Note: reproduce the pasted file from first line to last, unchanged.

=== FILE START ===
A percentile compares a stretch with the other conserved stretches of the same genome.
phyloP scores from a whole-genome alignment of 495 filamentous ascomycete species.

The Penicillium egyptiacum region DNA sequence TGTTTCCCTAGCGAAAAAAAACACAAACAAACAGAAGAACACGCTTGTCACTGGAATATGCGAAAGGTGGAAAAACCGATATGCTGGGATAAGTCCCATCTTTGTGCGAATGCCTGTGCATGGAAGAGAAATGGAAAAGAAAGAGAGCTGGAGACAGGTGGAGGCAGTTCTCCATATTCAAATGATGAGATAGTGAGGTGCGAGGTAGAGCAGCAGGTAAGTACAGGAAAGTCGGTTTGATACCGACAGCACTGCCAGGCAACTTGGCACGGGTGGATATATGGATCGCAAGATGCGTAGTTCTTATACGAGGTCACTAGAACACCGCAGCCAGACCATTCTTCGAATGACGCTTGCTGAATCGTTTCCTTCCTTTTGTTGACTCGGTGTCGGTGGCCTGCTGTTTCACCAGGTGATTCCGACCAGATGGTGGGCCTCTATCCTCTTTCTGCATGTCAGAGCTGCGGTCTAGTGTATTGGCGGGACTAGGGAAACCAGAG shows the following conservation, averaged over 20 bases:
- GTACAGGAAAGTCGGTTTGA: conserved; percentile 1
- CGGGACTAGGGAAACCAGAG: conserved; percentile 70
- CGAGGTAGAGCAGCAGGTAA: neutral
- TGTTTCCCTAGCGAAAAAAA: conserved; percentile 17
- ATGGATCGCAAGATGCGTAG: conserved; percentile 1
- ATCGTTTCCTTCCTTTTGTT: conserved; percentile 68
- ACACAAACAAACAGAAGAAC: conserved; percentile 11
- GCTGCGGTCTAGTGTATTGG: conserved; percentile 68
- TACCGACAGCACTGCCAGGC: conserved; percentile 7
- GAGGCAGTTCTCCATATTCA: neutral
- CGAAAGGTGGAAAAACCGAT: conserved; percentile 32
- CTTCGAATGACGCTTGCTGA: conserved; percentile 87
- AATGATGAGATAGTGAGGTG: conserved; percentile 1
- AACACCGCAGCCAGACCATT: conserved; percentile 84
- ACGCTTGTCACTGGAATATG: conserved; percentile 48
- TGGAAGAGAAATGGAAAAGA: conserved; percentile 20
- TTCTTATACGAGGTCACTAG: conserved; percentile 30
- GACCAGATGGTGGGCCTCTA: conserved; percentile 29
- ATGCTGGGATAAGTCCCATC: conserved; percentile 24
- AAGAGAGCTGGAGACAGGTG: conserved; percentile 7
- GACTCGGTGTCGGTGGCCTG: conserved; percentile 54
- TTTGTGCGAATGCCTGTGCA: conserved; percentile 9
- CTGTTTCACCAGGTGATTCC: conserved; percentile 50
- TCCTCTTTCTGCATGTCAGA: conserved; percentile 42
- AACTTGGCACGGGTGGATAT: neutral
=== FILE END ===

A percentile compares a stretch with the other conserved stretches of the same genome.
phyloP scores from a whole-genome alignment of 495 filamentous ascomycete species.

The Penicillium egyptiacum region DNA sequence TGTTTCCCTAGCGAAAAAAAACACAAACAAACAGAAGAACACGCTTGTCACTGGAATATGCGAAAGGTGGAAAAACCGATATGCTGGGATAAGTCCCATCTTTGTGCGAATGCCTGTGCATGGAAGAGAAATGGAAAAGAAAGAGAGCTGGAGACAGGTGGAGGCAGTTCTCCATATTCAAATGATGAGATAGTGAGGTGCGAGGTAGAGCAGCAGGTAAGTACAGGAAAGTCGGTTTGATACCGACAGCACTGCCAGGCAACTTGGCACGGGTGGATATATGGATCGCAAGATGCGTAGTTCTTATACGAGGTCACTAGAACACCGCAGCCAGACCATTCTTCGAATGACGCTTGCTGAATCGTTTCCTTCCTTTTGTTGACTCGGTGTCGGTGGCCTGCTGTTTCACCAGGTGATTCCGACCAGATGGTGGGCCTCTATCCTCTTTCTGCATGTCAGAGCTGCGGTCTAGTGTATTGGCGGGACTAGGGAAACCAGAG shows the following conservation, averaged over 20 bases:
- GTACAGGAAAGTCGGTTTGA: conserved; percentile 1
- CGGGACTAGGGAAACCAGAG: conserved; percentile 70
- CGAGGTAGAGCAGCAGGTAA: neutral
- TGTTTCCCTAGCGAAAAAAA: conserved; percentile 17
- ATGGATCGCAAGATGCGTAG: conserved; percentile 1
- ATCGTTTCCTTCCTTTTGTT: conserved; percentile 68
- ACACAAACAAACAGAAGAAC: conserved; percentile 11
- GCTGCGGTCTAGTGTATTGG: conserved; percentile 68
- TACCGACAGCACTGCCAGGC: conserved; percentile 7
- GAGGCAGTTCTCCATATTCA: neutral
- CGAAAGGTGGAAAAACCGAT: conserved; percentile 32
- CTTCGAATGACGCTTGCTGA: conserved; percentile 87
- AATGATGAGATAGTGAGGTG: conserved; percentile 1
- AACACCGCAGCCAGACCATT: conserved; percentile 84
- ACGCTTGTCACTGGAATATG: conserved; percentile 48
- TGGAAGAGAAATGGAAAAGA: conserved; percentile 20
- TTCTTATACGAGGTCACTAG: conserved; percentile 30
- GACCAGATGGTGGGCCTCTA: conserved; percentile 29
- ATGCTGGGATAAGTCCCATC: conserved; percentile 24
- AAGAGAGCTGGAGACAGGTG: conserved; percentile 7
- GACTCGGTGTCGGTGGCCTG: conserved; percentile 54
- TTTGTGCGAATGCCTGTGCA: conserved; percentile 9
- CTGTTTCACCAGGTGATTCC: conserved; percentile 50
- TCCTCTTTCTGCATGTCAGA: conserved; percentile 42
- AACTTGGCACGGGTGGATAT: neutral